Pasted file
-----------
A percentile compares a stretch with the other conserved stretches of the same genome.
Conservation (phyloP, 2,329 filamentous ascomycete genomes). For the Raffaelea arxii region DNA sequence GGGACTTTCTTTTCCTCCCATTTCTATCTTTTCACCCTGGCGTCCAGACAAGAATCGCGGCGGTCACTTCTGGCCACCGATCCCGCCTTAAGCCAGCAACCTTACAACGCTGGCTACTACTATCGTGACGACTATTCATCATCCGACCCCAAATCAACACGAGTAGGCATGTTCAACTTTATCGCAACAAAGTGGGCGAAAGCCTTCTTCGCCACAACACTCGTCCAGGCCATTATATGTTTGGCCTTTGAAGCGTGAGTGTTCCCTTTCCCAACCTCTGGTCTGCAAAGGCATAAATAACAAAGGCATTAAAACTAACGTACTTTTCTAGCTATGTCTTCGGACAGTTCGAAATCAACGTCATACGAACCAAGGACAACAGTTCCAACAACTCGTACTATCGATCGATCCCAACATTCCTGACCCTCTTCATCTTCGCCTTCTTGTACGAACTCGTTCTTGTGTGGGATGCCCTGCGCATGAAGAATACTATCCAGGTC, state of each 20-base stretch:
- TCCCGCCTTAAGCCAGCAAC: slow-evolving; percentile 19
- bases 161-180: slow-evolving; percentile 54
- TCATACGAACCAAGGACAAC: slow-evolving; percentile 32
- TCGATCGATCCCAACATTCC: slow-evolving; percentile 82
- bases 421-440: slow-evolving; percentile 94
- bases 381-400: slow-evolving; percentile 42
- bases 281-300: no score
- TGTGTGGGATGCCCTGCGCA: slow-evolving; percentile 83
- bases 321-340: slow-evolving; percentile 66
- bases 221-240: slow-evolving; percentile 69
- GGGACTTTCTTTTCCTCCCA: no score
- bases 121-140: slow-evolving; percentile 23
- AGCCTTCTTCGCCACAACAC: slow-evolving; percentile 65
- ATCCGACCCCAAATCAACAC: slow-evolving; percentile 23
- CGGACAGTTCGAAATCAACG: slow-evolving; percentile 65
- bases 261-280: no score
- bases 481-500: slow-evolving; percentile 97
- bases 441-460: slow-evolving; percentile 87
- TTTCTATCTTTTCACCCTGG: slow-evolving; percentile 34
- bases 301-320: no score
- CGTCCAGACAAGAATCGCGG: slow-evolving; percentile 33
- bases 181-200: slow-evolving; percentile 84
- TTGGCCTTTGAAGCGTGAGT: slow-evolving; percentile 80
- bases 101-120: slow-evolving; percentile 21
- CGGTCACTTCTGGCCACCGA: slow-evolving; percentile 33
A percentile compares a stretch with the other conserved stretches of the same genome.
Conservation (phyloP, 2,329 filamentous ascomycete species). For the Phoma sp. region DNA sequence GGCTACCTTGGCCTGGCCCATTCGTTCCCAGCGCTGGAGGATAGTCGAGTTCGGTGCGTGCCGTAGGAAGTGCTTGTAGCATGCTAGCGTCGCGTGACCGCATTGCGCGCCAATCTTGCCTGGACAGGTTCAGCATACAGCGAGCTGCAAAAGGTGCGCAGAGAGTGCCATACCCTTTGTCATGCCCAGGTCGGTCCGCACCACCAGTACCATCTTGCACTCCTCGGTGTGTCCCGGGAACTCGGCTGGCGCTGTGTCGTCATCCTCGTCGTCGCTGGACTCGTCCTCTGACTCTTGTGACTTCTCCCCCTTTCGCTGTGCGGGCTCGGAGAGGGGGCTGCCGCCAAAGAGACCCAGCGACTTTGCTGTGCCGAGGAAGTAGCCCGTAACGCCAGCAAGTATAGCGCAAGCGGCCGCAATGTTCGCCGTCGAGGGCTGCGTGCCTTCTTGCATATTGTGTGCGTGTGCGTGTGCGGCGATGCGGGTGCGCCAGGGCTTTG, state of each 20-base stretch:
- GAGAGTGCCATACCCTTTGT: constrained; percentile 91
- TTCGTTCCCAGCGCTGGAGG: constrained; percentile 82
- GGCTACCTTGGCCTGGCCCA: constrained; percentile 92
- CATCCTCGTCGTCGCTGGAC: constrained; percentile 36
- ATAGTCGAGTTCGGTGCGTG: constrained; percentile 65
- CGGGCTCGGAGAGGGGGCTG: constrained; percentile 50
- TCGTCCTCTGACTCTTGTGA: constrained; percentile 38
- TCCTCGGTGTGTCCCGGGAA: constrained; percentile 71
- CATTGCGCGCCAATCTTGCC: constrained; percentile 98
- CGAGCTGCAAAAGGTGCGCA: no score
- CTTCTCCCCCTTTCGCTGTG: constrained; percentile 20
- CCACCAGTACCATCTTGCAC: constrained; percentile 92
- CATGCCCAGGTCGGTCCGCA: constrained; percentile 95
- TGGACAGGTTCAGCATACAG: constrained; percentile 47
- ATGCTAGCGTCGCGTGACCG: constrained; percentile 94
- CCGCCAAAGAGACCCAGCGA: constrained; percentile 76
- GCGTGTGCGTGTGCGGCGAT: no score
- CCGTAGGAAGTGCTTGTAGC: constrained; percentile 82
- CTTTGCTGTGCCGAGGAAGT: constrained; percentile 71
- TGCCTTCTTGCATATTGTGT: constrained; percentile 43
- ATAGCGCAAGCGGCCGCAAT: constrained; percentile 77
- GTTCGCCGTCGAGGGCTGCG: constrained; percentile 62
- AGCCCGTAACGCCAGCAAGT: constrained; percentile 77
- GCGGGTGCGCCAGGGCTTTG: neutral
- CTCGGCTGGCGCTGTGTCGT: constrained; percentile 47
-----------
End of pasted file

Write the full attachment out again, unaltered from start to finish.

A percentile compares a stretch with the other conserved stretches of the same genome.
Conservation (phyloP, 2,329 filamentous ascomycete genomes). For the Raffaelea arxii region DNA sequence GGGACTTTCTTTTCCTCCCATTTCTATCTTTTCACCCTGGCGTCCAGACAAGAATCGCGGCGGTCACTTCTGGCCACCGATCCCGCCTTAAGCCAGCAACCTTACAACGCTGGCTACTACTATCGTGACGACTATTCATCATCCGACCCCAAATCAACACGAGTAGGCATGTTCAACTTTATCGCAACAAAGTGGGCGAAAGCCTTCTTCGCCACAACACTCGTCCAGGCCATTATATGTTTGGCCTTTGAAGCGTGAGTGTTCCCTTTCCCAACCTCTGGTCTGCAAAGGCATAAATAACAAAGGCATTAAAACTAACGTACTTTTCTAGCTATGTCTTCGGACAGTTCGAAATCAACGTCATACGAACCAAGGACAACAGTTCCAACAACTCGTACTATCGATCGATCCCAACATTCCTGACCCTCTTCATCTTCGCCTTCTTGTACGAACTCGTTCTTGTGTGGGATGCCCTGCGCATGAAGAATACTATCCAGGTC, state of each 20-base stretch:
- TCCCGCCTTAAGCCAGCAAC: slow-evolving; percentile 19
- bases 161-180: slow-evolving; percentile 54
- TCATACGAACCAAGGACAAC: slow-evolving; percentile 32
- TCGATCGATCCCAACATTCC: slow-evolving; percentile 82
- bases 421-440: slow-evolving; percentile 94
- bases 381-400: slow-evolving; percentile 42
- bases 281-300: no score
- TGTGTGGGATGCCCTGCGCA: slow-evolving; percentile 83
- bases 321-340: slow-evolving; percentile 66
- bases 221-240: slow-evolving; percentile 69
- GGGACTTTCTTTTCCTCCCA: no score
- bases 121-140: slow-evolving; percentile 23
- AGCCTTCTTCGCCACAACAC: slow-evolving; percentile 65
- ATCCGACCCCAAATCAACAC: slow-evolving; percentile 23
- CGGACAGTTCGAAATCAACG: slow-evolving; percentile 65
- bases 261-280: no score
- bases 481-500: slow-evolving; percentile 97
- bases 441-460: slow-evolving; percentile 87
- TTTCTATCTTTTCACCCTGG: slow-evolving; percentile 34
- bases 301-320: no score
- CGTCCAGACAAGAATCGCGG: slow-evolving; percentile 33
- bases 181-200: slow-evolving; percentile 84
- TTGGCCTTTGAAGCGTGAGT: slow-evolving; percentile 80
- bases 101-120: slow-evolving; percentile 21
- CGGTCACTTCTGGCCACCGA: slow-evolving; percentile 33
A percentile compares a stretch with the other conserved stretches of the same genome.
Conservation (phyloP, 2,329 filamentous ascomycete species). For the Phoma sp. region DNA sequence GGCTACCTTGGCCTGGCCCATTCGTTCCCAGCGCTGGAGGATAGTCGAGTTCGGTGCGTGCCGTAGGAAGTGCTTGTAGCATGCTAGCGTCGCGTGACCGCATTGCGCGCCAATCTTGCCTGGACAGGTTCAGCATACAGCGAGCTGCAAAAGGTGCGCAGAGAGTGCCATACCCTTTGTCATGCCCAGGTCGGTCCGCACCACCAGTACCATCTTGCACTCCTCGGTGTGTCCCGGGAACTCGGCTGGCGCTGTGTCGTCATCCTCGTCGTCGCTGGACTCGTCCTCTGACTCTTGTGACTTCTCCCCCTTTCGCTGTGCGGGCTCGGAGAGGGGGCTGCCGCCAAAGAGACCCAGCGACTTTGCTGTGCCGAGGAAGTAGCCCGTAACGCCAGCAAGTATAGCGCAAGCGGCCGCAATGTTCGCCGTCGAGGGCTGCGTGCCTTCTTGCATATTGTGTGCGTGTGCGTGTGCGGCGATGCGGGTGCGCCAGGGCTTTG, state of each 20-base stretch:
- GAGAGTGCCATACCCTTTGT: constrained; percentile 91
- TTCGTTCCCAGCGCTGGAGG: constrained; percentile 82
- GGCTACCTTGGCCTGGCCCA: constrained; percentile 92
- CATCCTCGTCGTCGCTGGAC: constrained; percentile 36
- ATAGTCGAGTTCGGTGCGTG: constrained; percentile 65
- CGGGCTCGGAGAGGGGGCTG: constrained; percentile 50
- TCGTCCTCTGACTCTTGTGA: constrained; percentile 38
- TCCTCGGTGTGTCCCGGGAA: constrained; percentile 71
- CATTGCGCGCCAATCTTGCC: constrained; percentile 98
- CGAGCTGCAAAAGGTGCGCA: no score
- CTTCTCCCCCTTTCGCTGTG: constrained; percentile 20
- CCACCAGTACCATCTTGCAC: constrained; percentile 92
- CATGCCCAGGTCGGTCCGCA: constrained; percentile 95
- TGGACAGGTTCAGCATACAG: constrained; percentile 47
- ATGCTAGCGTCGCGTGACCG: constrained; percentile 94
- CCGCCAAAGAGACCCAGCGA: constrained; percentile 76
- GCGTGTGCGTGTGCGGCGAT: no score
- CCGTAGGAAGTGCTTGTAGC: constrained; percentile 82
- CTTTGCTGTGCCGAGGAAGT: constrained; percentile 71
- TGCCTTCTTGCATATTGTGT: constrained; percentile 43
- ATAGCGCAAGCGGCCGCAAT: constrained; percentile 77
- GTTCGCCGTCGAGGGCTGCG: constrained; percentile 62
- AGCCCGTAACGCCAGCAAGT: constrained; percentile 77
- GCGGGTGCGCCAGGGCTTTG: neutral
- CTCGGCTGGCGCTGTGTCGT: constrained; percentile 47